The destroyed house in Alcanar.

The destroyed house in Alcanar. Photograph: Jaume Sellart/EPA

By late Friday, investigators had concluded that the cell’s initial plan was to pack a large truck with a gas bottle bomb and use it to cause a huge explosion in a busy area.

Unable to obtain a truck, plan B appeared to be to build two smaller devices and place them in the back of two hired vans.

But when the bomb-making venture ended with the blast at Alcanar – presumably when the bombmaker accidentally detonated the device – members of the cell fell back on plan C: driving into crowds of people, first in Barcelona and then in the town of Cambrils.

Like other European countries, Spain has been the target of a number of terrorist plots inspired by Islamic State. Until this week, all have been foiled. Seven weeks ago, Spanish police said they had identified and detained an Isis cell on the resort island of Mallorca.

Few people are thought to have travelled from Spain to join Isis in Syria or Iraq – probably fewer than 100, according to some estimates – and no Spanish citizens are thought to hold leadership positions in the organisation.

But despite Spain’s recruitment of a small army of informers, the deployment of an array of technical surveillance measures and the vigilance of the police and the intelligence service, the CNI, pessimists among their ranks always assumed that at some point at least one attack would get through.

That point came on Thursday afternoon, 125 miles (200km) north-east of Alcanar, at Barcelona’s most popular tourist destination.

Picking its way slowly past El Corte Inglés department store on the Plaça de Catalunya, a white Fiat van approached the top of Las Ramblas, the famous tree-lined boulevard where two traffic lanes run on either side of a wide central pavement.

As always on a summer’s afternoon, Las Ramblas was packed with street traders selling everything from fridge magnets to caged birds, children marvelling at the many human statues, and people enjoying a coffee or a glass of cava at the roadside cafes.

And, of course, it was packed with tourists from around the world. A terrorist attack here would hurt everywhere.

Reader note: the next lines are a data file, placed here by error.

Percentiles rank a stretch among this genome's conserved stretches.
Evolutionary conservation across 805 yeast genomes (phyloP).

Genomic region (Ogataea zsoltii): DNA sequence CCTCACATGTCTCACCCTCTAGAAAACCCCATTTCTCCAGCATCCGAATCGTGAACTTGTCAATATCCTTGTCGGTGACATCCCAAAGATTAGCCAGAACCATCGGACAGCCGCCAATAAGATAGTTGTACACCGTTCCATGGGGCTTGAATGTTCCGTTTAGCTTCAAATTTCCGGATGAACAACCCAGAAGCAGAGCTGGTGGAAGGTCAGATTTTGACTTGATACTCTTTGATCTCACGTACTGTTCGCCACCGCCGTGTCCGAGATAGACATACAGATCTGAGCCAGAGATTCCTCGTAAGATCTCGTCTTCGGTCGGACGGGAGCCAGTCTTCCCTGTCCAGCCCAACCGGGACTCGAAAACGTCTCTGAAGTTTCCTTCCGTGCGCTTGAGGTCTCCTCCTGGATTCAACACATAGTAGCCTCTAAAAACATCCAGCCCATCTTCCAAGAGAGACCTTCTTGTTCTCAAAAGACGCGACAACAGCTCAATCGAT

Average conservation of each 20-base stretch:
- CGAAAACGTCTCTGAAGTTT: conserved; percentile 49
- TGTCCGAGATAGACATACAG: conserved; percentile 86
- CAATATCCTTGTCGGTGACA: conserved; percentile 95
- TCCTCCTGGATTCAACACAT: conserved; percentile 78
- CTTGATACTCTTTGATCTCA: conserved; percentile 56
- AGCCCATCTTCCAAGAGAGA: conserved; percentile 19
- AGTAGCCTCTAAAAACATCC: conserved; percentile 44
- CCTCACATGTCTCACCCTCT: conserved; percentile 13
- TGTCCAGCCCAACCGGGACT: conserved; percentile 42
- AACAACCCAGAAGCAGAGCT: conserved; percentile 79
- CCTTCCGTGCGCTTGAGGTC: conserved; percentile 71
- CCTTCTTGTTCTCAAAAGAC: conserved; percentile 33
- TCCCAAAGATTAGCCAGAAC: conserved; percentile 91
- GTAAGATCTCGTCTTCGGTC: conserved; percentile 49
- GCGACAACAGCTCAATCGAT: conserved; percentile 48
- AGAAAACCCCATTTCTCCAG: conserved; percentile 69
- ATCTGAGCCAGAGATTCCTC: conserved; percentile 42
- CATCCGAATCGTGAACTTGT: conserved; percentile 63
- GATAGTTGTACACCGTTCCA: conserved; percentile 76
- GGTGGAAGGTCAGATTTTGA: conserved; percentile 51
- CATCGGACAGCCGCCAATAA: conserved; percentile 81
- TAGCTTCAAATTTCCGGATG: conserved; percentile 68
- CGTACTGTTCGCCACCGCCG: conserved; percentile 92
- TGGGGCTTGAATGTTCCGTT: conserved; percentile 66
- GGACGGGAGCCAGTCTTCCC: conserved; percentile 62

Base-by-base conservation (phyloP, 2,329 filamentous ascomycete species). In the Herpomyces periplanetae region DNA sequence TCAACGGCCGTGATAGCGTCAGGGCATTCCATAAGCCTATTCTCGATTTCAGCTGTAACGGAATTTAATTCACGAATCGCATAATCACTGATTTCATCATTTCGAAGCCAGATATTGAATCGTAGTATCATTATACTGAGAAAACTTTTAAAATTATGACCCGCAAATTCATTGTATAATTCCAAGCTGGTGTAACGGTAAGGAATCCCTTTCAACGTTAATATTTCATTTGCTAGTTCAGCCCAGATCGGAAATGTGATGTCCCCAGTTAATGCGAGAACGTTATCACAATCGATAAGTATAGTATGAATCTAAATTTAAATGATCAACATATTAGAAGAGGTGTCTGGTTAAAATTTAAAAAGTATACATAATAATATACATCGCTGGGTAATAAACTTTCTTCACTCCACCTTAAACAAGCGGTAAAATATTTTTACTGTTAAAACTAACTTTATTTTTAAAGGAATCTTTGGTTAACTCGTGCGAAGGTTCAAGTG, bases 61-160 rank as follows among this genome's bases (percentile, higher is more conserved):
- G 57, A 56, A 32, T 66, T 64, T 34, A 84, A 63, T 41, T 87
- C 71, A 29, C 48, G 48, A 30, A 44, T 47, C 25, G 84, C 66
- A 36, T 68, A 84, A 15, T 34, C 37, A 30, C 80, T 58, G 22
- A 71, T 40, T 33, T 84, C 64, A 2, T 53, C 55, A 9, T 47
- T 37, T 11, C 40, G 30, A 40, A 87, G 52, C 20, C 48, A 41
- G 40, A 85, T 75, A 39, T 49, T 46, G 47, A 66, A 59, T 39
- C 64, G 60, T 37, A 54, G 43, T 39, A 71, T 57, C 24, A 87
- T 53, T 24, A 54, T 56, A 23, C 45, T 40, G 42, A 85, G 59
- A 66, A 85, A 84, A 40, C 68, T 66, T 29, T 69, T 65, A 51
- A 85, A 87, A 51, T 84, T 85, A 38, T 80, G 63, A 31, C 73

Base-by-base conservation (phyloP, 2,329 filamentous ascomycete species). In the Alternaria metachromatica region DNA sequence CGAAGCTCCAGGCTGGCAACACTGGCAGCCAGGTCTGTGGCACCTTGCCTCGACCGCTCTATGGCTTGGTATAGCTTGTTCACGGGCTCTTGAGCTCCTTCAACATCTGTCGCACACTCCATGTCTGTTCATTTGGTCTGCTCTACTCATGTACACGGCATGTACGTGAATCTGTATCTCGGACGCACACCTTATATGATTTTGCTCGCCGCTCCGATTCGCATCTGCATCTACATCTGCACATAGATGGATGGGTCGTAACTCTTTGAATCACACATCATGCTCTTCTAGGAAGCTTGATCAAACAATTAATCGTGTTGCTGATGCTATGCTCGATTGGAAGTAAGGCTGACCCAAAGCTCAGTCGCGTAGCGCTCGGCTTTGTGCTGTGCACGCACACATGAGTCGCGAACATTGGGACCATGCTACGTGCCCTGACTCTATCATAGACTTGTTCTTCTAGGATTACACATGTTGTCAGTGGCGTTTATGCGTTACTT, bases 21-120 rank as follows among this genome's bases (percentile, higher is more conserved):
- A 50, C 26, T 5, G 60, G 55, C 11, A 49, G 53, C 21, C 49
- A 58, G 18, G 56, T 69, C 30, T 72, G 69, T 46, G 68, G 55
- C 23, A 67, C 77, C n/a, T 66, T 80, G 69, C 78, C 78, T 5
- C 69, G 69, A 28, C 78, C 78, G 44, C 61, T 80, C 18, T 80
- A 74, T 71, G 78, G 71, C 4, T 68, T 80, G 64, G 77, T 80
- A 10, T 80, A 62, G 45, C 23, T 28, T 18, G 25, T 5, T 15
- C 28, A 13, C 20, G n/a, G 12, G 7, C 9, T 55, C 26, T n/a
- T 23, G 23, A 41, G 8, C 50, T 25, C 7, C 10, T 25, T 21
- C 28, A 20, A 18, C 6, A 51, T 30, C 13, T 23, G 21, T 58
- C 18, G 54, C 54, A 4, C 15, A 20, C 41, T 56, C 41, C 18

The Fiat’s engine could be heard revving as it approached and, to the disbelief and then horror of those nearby, it mounted the central pavement and started to accelerate.

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Academics and activists decry publisher’s decision to comply with a Chinese request to block more than 300 articles from leading China studies journal

Cambridge University

A list of the blocked articles, published by CUP, shows they focus overwhelmingly on topics China’s one-party state regards as taboo Photograph: Nick Ansell/PA

The world’s oldest publishing house, Cambridge University Press, has been accused of being an accomplice to the Communist party’s bid to whitewash Chinese history after it agreed to purge hundreds of politically-sensitive articles from its Chinese website at the behest of Beijing’s censors.

The publisher confirmed on Friday that it had complied with a Chinese request to block more than 300 articles from the China Quarterly, a leading China studies journal, in order “to ensure that other academic and educational materials we publish remain available to researchers and educators” in China.

A list of the blocked articles, published by CUP, shows they focus overwhelmingly on topics China’s one-party state regards as taboo, including the 1989 Tiananmen massacre, Mao Zedong’s catastrophic Cultural Revolution, Hong Kong’s fight for democracy and ethnic tensions in Xinjiang and Tibet.

They include articles by some of the world’s top China specialists including Columbia University’s Andrew Nathan, George Washington University’s David Shambaugh, and Harvard University scholars Roderick MacFarquhar and Ezra Vogel.

A piece by Dutch historian Frank Dikötter and a book review by the Guardian’s former China correspondent, John Gittings, about the Cultural Revolution were also censored.

In its statement, CUP insisted it was committed to freedom of thought and expression and had been “troubled by the recent increase in requests of this nature” from China. The publisher vowed to raise the issue with the “revelant agencies” in Beijing at an upcoming book fair.

But on Saturday, as reports of the publisher’s move spread, it faced a growing outcry from academics and activists who called for the decision to be reversed.

“Pragmatic is one word, pathetic more apt,” tweeted Rory Medcalf, the head of the national security college at the Australian National University.

John Garnaut, a longtime China correspondent and former adviser to the Australian prime minister, Malcolm Turnbull, described it as “an extraordinary capitulation” to China.

Renee Xia, the international director of the Chinese Human Rights Defenders network, accused the publisher of having “sold its soul for millions of Chinese govt dollars”.

Andrew Nathan, whose name appears three times in the list of censored articles, told the Guardian: “If the Press acceded to a Chinese request to block access to selected articles, as I gather is the case, it violated the trust that authors placed in it and has compromised its integrity as an academic publisher.”